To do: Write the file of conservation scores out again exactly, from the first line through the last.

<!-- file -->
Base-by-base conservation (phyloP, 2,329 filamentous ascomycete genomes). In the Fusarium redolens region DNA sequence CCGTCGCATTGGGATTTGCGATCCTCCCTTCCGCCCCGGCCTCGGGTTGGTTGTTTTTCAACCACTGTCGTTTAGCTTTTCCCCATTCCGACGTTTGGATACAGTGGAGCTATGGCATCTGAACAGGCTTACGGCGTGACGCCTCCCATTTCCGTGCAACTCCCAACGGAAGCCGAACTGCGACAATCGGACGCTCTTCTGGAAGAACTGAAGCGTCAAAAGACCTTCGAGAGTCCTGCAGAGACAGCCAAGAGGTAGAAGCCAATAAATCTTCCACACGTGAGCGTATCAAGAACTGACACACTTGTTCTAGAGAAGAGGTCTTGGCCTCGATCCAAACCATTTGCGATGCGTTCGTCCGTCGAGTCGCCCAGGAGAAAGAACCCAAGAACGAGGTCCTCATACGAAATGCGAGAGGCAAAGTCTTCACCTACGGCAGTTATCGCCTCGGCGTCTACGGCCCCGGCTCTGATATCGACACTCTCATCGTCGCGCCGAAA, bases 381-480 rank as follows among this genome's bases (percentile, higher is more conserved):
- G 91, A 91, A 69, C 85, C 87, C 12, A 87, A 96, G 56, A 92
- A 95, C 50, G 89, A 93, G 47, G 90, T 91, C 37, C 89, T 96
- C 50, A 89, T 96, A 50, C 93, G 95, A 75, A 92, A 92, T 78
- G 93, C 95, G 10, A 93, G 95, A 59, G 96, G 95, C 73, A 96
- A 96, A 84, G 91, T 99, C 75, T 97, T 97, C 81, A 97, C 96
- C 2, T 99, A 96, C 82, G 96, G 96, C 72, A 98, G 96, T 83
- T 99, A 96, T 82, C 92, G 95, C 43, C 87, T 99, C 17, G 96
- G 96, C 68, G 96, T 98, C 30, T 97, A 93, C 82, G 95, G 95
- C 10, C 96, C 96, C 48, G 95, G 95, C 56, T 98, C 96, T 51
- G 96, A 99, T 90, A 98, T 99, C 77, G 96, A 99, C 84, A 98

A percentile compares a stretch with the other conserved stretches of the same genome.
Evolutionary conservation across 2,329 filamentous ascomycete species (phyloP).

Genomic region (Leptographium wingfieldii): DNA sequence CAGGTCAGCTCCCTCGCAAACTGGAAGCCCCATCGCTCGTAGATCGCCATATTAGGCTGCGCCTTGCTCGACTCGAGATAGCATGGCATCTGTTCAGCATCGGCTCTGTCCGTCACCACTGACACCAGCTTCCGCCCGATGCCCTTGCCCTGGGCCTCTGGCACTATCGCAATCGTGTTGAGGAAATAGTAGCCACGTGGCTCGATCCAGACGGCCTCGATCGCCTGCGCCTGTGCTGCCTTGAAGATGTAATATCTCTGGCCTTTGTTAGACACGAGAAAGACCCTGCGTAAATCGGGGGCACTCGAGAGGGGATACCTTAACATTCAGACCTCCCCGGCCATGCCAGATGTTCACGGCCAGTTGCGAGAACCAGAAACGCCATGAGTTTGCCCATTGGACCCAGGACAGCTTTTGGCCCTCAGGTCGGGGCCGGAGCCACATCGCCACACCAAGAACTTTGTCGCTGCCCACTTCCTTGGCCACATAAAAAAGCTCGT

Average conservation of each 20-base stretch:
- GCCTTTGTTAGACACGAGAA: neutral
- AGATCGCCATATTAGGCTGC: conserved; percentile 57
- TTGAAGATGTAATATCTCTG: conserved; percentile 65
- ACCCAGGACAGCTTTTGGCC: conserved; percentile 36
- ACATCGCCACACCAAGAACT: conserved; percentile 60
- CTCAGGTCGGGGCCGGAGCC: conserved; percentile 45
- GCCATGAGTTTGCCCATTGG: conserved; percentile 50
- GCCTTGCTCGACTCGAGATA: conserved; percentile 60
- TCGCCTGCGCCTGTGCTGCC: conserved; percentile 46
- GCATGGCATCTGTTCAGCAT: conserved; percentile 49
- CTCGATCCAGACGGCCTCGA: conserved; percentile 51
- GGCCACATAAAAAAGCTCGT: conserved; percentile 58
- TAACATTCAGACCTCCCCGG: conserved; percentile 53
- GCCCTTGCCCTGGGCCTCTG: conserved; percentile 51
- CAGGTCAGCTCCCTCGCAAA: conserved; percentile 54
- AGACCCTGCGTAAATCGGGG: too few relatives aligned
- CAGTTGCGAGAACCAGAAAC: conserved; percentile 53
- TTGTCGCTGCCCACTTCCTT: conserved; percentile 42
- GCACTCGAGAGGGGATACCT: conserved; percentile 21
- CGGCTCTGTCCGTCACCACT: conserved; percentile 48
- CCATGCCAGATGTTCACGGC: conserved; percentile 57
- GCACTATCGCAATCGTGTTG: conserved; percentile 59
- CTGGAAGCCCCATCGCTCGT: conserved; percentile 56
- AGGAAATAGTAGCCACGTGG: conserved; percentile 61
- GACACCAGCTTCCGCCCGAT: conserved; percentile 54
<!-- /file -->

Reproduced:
Base-by-base conservation (phyloP, 2,329 filamentous ascomycete genomes). In the Fusarium redolens region DNA sequence CCGTCGCATTGGGATTTGCGATCCTCCCTTCCGCCCCGGCCTCGGGTTGGTTGTTTTTCAACCACTGTCGTTTAGCTTTTCCCCATTCCGACGTTTGGATACAGTGGAGCTATGGCATCTGAACAGGCTTACGGCGTGACGCCTCCCATTTCCGTGCAACTCCCAACGGAAGCCGAACTGCGACAATCGGACGCTCTTCTGGAAGAACTGAAGCGTCAAAAGACCTTCGAGAGTCCTGCAGAGACAGCCAAGAGGTAGAAGCCAATAAATCTTCCACACGTGAGCGTATCAAGAACTGACACACTTGTTCTAGAGAAGAGGTCTTGGCCTCGATCCAAACCATTTGCGATGCGTTCGTCCGTCGAGTCGCCCAGGAGAAAGAACCCAAGAACGAGGTCCTCATACGAAATGCGAGAGGCAAAGTCTTCACCTACGGCAGTTATCGCCTCGGCGTCTACGGCCCCGGCTCTGATATCGACACTCTCATCGTCGCGCCGAAA, bases 381-480 rank as follows among this genome's bases (percentile, higher is more conserved):
- G 91, A 91, A 69, C 85, C 87, C 12, A 87, A 96, G 56, A 92
- A 95, C 50, G 89, A 93, G 47, G 90, T 91, C 37, C 89, T 96
- C 50, A 89, T 96, A 50, C 93, G 95, A 75, A 92, A 92, T 78
- G 93, C 95, G 10, A 93, G 95, A 59, G 96, G 95, C 73, A 96
- A 96, A 84, G 91, T 99, C 75, T 97, T 97, C 81, A 97, C 96
- C 2, T 99, A 96, C 82, G 96, G 96, C 72, A 98, G 96, T 83
- T 99, A 96, T 82, C 92, G 95, C 43, C 87, T 99, C 17, G 96
- G 96, C 68, G 96, T 98, C 30, T 97, A 93, C 82, G 95, G 95
- C 10, C 96, C 96, C 48, G 95, G 95, C 56, T 98, C 96, T 51
- G 96, A 99, T 90, A 98, T 99, C 77, G 96, A 99, C 84, A 98

A percentile compares a stretch with the other conserved stretches of the same genome.
Evolutionary conservation across 2,329 filamentous ascomycete species (phyloP).

Genomic region (Leptographium wingfieldii): DNA sequence CAGGTCAGCTCCCTCGCAAACTGGAAGCCCCATCGCTCGTAGATCGCCATATTAGGCTGCGCCTTGCTCGACTCGAGATAGCATGGCATCTGTTCAGCATCGGCTCTGTCCGTCACCACTGACACCAGCTTCCGCCCGATGCCCTTGCCCTGGGCCTCTGGCACTATCGCAATCGTGTTGAGGAAATAGTAGCCACGTGGCTCGATCCAGACGGCCTCGATCGCCTGCGCCTGTGCTGCCTTGAAGATGTAATATCTCTGGCCTTTGTTAGACACGAGAAAGACCCTGCGTAAATCGGGGGCACTCGAGAGGGGATACCTTAACATTCAGACCTCCCCGGCCATGCCAGATGTTCACGGCCAGTTGCGAGAACCAGAAACGCCATGAGTTTGCCCATTGGACCCAGGACAGCTTTTGGCCCTCAGGTCGGGGCCGGAGCCACATCGCCACACCAAGAACTTTGTCGCTGCCCACTTCCTTGGCCACATAAAAAAGCTCGT

Average conservation of each 20-base stretch:
- GCCTTTGTTAGACACGAGAA: neutral
- AGATCGCCATATTAGGCTGC: conserved; percentile 57
- TTGAAGATGTAATATCTCTG: conserved; percentile 65
- ACCCAGGACAGCTTTTGGCC: conserved; percentile 36
- ACATCGCCACACCAAGAACT: conserved; percentile 60
- CTCAGGTCGGGGCCGGAGCC: conserved; percentile 45
- GCCATGAGTTTGCCCATTGG: conserved; percentile 50
- GCCTTGCTCGACTCGAGATA: conserved; percentile 60
- TCGCCTGCGCCTGTGCTGCC: conserved; percentile 46
- GCATGGCATCTGTTCAGCAT: conserved; percentile 49
- CTCGATCCAGACGGCCTCGA: conserved; percentile 51
- GGCCACATAAAAAAGCTCGT: conserved; percentile 58
- TAACATTCAGACCTCCCCGG: conserved; percentile 53
- GCCCTTGCCCTGGGCCTCTG: conserved; percentile 51
- CAGGTCAGCTCCCTCGCAAA: conserved; percentile 54
- AGACCCTGCGTAAATCGGGG: too few relatives aligned
- CAGTTGCGAGAACCAGAAAC: conserved; percentile 53
- TTGTCGCTGCCCACTTCCTT: conserved; percentile 42
- GCACTCGAGAGGGGATACCT: conserved; percentile 21
- CGGCTCTGTCCGTCACCACT: conserved; percentile 48
- CCATGCCAGATGTTCACGGC: conserved; percentile 57
- GCACTATCGCAATCGTGTTG: conserved; percentile 59
- CTGGAAGCCCCATCGCTCGT: conserved; percentile 56
- AGGAAATAGTAGCCACGTGG: conserved; percentile 61
- GACACCAGCTTCCGCCCGAT: conserved; percentile 54